In early January, two weeks before Donald J. Trump took office, American intelligence officials released a declassified version of a report — prepared jointly by the Central Intelligence Agency, Federal Bureau of Investigation and National Security Agency — titled “Assessing Russian Activities and Intentions in Recent U.S. Elections.” It detailed what an Obama-era Pentagon intelligence official, Michael Vickers, described in an interview in June with NBC News as “the political equivalent of 9/11.”

“Russian President Vladimir Putin ordered an influence campaign in 2016 aimed at the U.S. presidential election,” the authors wrote. “Russia’s goals were to undermine public faith in the U.S. democratic process, denigrate Secretary Clinton and harm her electability and potential presidency.” According to the report, “Putin and the Russian government developed a clear preference for President-elect Trump.”

The intelligence assessment detailed some cloak-and-dagger activities, like the murky web of Russian (if not directly government-affiliated or -financed) hackers who infiltrated voting systems and stole gigabytes’ worth of email and other documents from the Democratic National Committee and the Clinton campaign.

But most of the assessment concerned machinations that were plainly visible to anyone with a cable subscription or an internet connection: the coordinated activities of the TV and online-media properties and social-media accounts that made up, in the report’s words, “Russia’s state-run propaganda machine.”

The assessment devoted nearly half its pages to a single cable network: RT. The Kremlin started RT — shortened from the original Russia Today — a dozen years ago to improve Russia’s image abroad.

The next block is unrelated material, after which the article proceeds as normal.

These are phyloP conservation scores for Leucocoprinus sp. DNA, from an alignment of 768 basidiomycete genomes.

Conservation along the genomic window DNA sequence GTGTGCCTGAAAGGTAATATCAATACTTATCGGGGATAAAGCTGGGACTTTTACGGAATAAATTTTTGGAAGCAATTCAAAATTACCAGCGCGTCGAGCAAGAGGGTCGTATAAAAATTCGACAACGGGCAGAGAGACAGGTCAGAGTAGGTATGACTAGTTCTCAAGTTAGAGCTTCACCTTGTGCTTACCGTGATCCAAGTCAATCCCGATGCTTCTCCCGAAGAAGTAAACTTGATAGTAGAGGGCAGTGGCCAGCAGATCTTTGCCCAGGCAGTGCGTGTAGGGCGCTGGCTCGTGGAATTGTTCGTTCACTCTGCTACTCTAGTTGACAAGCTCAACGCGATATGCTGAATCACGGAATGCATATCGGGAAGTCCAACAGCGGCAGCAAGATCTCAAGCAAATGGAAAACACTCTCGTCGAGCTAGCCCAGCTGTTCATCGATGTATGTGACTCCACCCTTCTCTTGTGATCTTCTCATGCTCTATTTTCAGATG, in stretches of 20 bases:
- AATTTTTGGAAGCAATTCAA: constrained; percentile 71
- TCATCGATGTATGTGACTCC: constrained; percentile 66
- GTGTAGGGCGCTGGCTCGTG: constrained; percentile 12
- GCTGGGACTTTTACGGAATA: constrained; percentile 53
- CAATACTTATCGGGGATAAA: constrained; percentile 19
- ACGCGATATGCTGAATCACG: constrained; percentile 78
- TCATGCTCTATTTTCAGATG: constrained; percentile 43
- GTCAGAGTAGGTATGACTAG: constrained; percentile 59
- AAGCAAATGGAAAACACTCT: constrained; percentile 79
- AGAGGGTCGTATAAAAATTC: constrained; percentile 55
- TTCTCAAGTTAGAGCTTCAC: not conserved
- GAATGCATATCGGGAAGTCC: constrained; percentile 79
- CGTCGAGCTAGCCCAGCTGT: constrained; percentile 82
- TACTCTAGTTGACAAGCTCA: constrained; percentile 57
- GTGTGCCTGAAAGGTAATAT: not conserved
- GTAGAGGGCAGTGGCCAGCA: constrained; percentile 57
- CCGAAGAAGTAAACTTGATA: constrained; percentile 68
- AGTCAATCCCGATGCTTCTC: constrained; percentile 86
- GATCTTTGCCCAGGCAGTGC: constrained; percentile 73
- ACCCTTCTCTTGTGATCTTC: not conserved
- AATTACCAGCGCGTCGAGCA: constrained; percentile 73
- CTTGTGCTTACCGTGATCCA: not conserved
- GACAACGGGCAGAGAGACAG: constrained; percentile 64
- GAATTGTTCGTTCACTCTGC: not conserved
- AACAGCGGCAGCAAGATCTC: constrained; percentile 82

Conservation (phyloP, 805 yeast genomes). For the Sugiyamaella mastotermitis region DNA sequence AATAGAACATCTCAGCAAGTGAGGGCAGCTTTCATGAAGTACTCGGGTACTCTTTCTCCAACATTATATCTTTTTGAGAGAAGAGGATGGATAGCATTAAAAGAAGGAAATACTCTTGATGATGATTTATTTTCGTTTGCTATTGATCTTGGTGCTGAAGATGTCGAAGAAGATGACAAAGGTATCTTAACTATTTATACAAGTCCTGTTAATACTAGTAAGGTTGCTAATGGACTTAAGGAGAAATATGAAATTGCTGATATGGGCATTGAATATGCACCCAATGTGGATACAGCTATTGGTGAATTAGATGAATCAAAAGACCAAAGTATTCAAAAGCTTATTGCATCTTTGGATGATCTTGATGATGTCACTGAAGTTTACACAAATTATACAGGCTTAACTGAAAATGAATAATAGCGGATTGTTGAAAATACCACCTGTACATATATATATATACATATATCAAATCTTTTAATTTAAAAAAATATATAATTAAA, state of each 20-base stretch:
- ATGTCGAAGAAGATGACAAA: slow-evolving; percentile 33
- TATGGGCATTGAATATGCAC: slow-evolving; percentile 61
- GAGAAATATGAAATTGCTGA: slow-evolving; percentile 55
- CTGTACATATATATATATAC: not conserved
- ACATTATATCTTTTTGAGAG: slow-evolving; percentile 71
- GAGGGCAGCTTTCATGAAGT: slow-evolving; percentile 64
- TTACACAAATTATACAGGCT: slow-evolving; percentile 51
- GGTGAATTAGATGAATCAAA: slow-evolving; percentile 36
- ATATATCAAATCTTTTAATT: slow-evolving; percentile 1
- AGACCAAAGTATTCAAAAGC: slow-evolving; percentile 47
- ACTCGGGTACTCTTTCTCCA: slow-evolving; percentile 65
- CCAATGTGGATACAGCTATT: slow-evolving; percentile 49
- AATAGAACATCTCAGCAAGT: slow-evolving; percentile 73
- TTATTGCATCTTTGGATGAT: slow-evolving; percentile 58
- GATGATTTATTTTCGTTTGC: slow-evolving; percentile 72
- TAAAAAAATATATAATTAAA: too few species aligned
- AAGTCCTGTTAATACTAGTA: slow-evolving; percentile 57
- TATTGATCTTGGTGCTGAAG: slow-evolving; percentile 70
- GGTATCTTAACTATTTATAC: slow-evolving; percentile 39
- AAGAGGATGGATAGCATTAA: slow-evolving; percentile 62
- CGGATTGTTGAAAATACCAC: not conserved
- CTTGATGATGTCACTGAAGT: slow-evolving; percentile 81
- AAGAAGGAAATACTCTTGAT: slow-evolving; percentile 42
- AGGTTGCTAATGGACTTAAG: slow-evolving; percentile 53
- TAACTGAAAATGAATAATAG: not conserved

But it is not simple to isolate and combat.

Plenty of RT’s programming, to outward appearances, is not qualitatively different from conventional opinion-infused cable news.

Its fans point to its coverage of political perspectives that aren’t prominent on mainstream networks — voices from the Occupy movement, the libertarian right and third parties like the Green Party. The network has been nominated for four International Emmy Awards and one Daytime Emmy.

This makes RT and Sputnik harder for the West to combat than shadowy hackers.

 RT might not have amassed an audience that remotely rivals CNN’s in conventional terms, but in the new, “democratized” media landscape, it doesn’t need to.

Over the past several years, the network has come to form the hub of a new kind of state media operation: one that travels through the same diffuse online channels, chasing the same viral hits and memes, as the rest of the Twitter-and-Facebook-age media.

In the process, Russia has built the most effective propaganda operation of the 21st century so far, one that thrives in the feverish political climates that have descended on many Western publics.

It is a long article but worth reading if you have any interest in international propaganda and information wars.

As stated it is not just the use of news organisations, it is the use of social media as well. Facebook is gradually admitting how they were used during the US election campaign.

Reuters: Facebook says some Russian ads during U.S. election promoted live events

Some of the ads bought by Russians on Facebook last year promoted events during the U.S. presidential campaign, Facebook Inc said on Tuesday, indicating that alleged meddling ahead of the 2016 election went beyond social media.

Facebook said in a statement that its takedown of what the company last week called Russian-affiliated pages included shutting down “several promoted events.”

Facebook declined to provide details of the promoted events.

Facebook, the world’s largest social network, said last week that an operation likely based in Russia had placed thousands of U.S. ads with polarizing views on topics such as immigration, race and gay rights on the site during a two-year period through May 2017.

The Daily Beast, the news website that first reported on the promoted events posted on Facebook, said one advertisement promoted an anti-immigrant rally in Idaho in August 2016.